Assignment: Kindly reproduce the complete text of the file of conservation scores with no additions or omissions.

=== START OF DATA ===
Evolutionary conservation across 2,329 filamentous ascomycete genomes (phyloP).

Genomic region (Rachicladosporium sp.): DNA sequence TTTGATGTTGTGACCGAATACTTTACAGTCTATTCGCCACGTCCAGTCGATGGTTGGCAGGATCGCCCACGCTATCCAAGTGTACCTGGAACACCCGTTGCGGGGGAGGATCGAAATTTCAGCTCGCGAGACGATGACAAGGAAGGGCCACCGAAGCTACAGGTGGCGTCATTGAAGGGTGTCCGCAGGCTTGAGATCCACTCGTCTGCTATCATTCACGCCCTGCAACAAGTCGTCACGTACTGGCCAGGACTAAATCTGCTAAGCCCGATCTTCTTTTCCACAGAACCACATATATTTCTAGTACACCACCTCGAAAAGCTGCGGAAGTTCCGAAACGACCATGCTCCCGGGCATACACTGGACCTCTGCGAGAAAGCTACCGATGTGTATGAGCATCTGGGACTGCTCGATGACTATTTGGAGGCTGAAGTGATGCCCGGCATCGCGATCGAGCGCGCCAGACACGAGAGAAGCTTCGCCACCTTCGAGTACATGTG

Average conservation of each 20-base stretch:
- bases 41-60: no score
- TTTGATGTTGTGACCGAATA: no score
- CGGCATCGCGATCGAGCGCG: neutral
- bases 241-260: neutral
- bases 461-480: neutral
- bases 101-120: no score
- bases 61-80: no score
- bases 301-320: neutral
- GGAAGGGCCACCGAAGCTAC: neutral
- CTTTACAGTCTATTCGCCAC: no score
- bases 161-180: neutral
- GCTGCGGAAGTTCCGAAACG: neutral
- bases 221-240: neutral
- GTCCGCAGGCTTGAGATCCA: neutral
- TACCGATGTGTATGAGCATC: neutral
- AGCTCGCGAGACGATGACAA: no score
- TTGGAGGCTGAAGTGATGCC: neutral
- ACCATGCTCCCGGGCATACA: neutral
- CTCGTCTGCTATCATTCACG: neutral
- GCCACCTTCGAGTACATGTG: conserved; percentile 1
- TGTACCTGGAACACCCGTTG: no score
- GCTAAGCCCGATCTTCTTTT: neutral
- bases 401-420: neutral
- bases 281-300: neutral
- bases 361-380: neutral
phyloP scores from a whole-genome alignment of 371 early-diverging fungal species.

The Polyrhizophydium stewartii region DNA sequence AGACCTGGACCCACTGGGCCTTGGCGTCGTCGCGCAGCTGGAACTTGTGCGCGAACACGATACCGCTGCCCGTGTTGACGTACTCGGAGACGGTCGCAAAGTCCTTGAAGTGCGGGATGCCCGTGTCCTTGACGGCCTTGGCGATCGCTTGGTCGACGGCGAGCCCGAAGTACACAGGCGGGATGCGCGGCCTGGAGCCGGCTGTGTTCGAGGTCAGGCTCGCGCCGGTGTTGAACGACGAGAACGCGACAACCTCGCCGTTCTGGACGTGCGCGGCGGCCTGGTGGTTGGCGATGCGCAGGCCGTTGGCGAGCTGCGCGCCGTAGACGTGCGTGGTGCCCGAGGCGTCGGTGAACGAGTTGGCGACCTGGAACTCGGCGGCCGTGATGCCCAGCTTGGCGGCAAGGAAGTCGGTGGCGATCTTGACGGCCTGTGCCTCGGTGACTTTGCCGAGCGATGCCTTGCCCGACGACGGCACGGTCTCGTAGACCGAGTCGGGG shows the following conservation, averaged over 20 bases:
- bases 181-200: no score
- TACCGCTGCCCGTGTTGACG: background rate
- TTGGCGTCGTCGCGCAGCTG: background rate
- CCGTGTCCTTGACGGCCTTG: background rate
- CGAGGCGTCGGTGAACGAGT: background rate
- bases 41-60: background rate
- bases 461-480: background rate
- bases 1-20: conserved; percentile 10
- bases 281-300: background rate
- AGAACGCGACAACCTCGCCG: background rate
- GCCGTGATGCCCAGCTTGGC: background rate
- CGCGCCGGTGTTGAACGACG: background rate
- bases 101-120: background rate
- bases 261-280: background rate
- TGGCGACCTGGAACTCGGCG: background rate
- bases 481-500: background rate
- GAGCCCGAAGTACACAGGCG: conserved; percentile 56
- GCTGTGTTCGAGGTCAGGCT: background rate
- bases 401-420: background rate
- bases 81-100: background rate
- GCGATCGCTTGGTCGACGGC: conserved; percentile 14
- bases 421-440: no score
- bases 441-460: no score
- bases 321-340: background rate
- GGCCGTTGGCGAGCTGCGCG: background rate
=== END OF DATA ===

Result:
Evolutionary conservation across 2,329 filamentous ascomycete genomes (phyloP).

Genomic region (Rachicladosporium sp.): DNA sequence TTTGATGTTGTGACCGAATACTTTACAGTCTATTCGCCACGTCCAGTCGATGGTTGGCAGGATCGCCCACGCTATCCAAGTGTACCTGGAACACCCGTTGCGGGGGAGGATCGAAATTTCAGCTCGCGAGACGATGACAAGGAAGGGCCACCGAAGCTACAGGTGGCGTCATTGAAGGGTGTCCGCAGGCTTGAGATCCACTCGTCTGCTATCATTCACGCCCTGCAACAAGTCGTCACGTACTGGCCAGGACTAAATCTGCTAAGCCCGATCTTCTTTTCCACAGAACCACATATATTTCTAGTACACCACCTCGAAAAGCTGCGGAAGTTCCGAAACGACCATGCTCCCGGGCATACACTGGACCTCTGCGAGAAAGCTACCGATGTGTATGAGCATCTGGGACTGCTCGATGACTATTTGGAGGCTGAAGTGATGCCCGGCATCGCGATCGAGCGCGCCAGACACGAGAGAAGCTTCGCCACCTTCGAGTACATGTG

Average conservation of each 20-base stretch:
- bases 41-60: no score
- TTTGATGTTGTGACCGAATA: no score
- CGGCATCGCGATCGAGCGCG: neutral
- bases 241-260: neutral
- bases 461-480: neutral
- bases 101-120: no score
- bases 61-80: no score
- bases 301-320: neutral
- GGAAGGGCCACCGAAGCTAC: neutral
- CTTTACAGTCTATTCGCCAC: no score
- bases 161-180: neutral
- GCTGCGGAAGTTCCGAAACG: neutral
- bases 221-240: neutral
- GTCCGCAGGCTTGAGATCCA: neutral
- TACCGATGTGTATGAGCATC: neutral
- AGCTCGCGAGACGATGACAA: no score
- TTGGAGGCTGAAGTGATGCC: neutral
- ACCATGCTCCCGGGCATACA: neutral
- CTCGTCTGCTATCATTCACG: neutral
- GCCACCTTCGAGTACATGTG: conserved; percentile 1
- TGTACCTGGAACACCCGTTG: no score
- GCTAAGCCCGATCTTCTTTT: neutral
- bases 401-420: neutral
- bases 281-300: neutral
- bases 361-380: neutral
phyloP scores from a whole-genome alignment of 371 early-diverging fungal species.

The Polyrhizophydium stewartii region DNA sequence AGACCTGGACCCACTGGGCCTTGGCGTCGTCGCGCAGCTGGAACTTGTGCGCGAACACGATACCGCTGCCCGTGTTGACGTACTCGGAGACGGTCGCAAAGTCCTTGAAGTGCGGGATGCCCGTGTCCTTGACGGCCTTGGCGATCGCTTGGTCGACGGCGAGCCCGAAGTACACAGGCGGGATGCGCGGCCTGGAGCCGGCTGTGTTCGAGGTCAGGCTCGCGCCGGTGTTGAACGACGAGAACGCGACAACCTCGCCGTTCTGGACGTGCGCGGCGGCCTGGTGGTTGGCGATGCGCAGGCCGTTGGCGAGCTGCGCGCCGTAGACGTGCGTGGTGCCCGAGGCGTCGGTGAACGAGTTGGCGACCTGGAACTCGGCGGCCGTGATGCCCAGCTTGGCGGCAAGGAAGTCGGTGGCGATCTTGACGGCCTGTGCCTCGGTGACTTTGCCGAGCGATGCCTTGCCCGACGACGGCACGGTCTCGTAGACCGAGTCGGGG shows the following conservation, averaged over 20 bases:
- bases 181-200: no score
- TACCGCTGCCCGTGTTGACG: background rate
- TTGGCGTCGTCGCGCAGCTG: background rate
- CCGTGTCCTTGACGGCCTTG: background rate
- CGAGGCGTCGGTGAACGAGT: background rate
- bases 41-60: background rate
- bases 461-480: background rate
- bases 1-20: conserved; percentile 10
- bases 281-300: background rate
- AGAACGCGACAACCTCGCCG: background rate
- GCCGTGATGCCCAGCTTGGC: background rate
- CGCGCCGGTGTTGAACGACG: background rate
- bases 101-120: background rate
- bases 261-280: background rate
- TGGCGACCTGGAACTCGGCG: background rate
- bases 481-500: background rate
- GAGCCCGAAGTACACAGGCG: conserved; percentile 56
- GCTGTGTTCGAGGTCAGGCT: background rate
- bases 401-420: background rate
- bases 81-100: background rate
- GCGATCGCTTGGTCGACGGC: conserved; percentile 14
- bases 421-440: no score
- bases 441-460: no score
- bases 321-340: background rate
- GGCCGTTGGCGAGCTGCGCG: background rate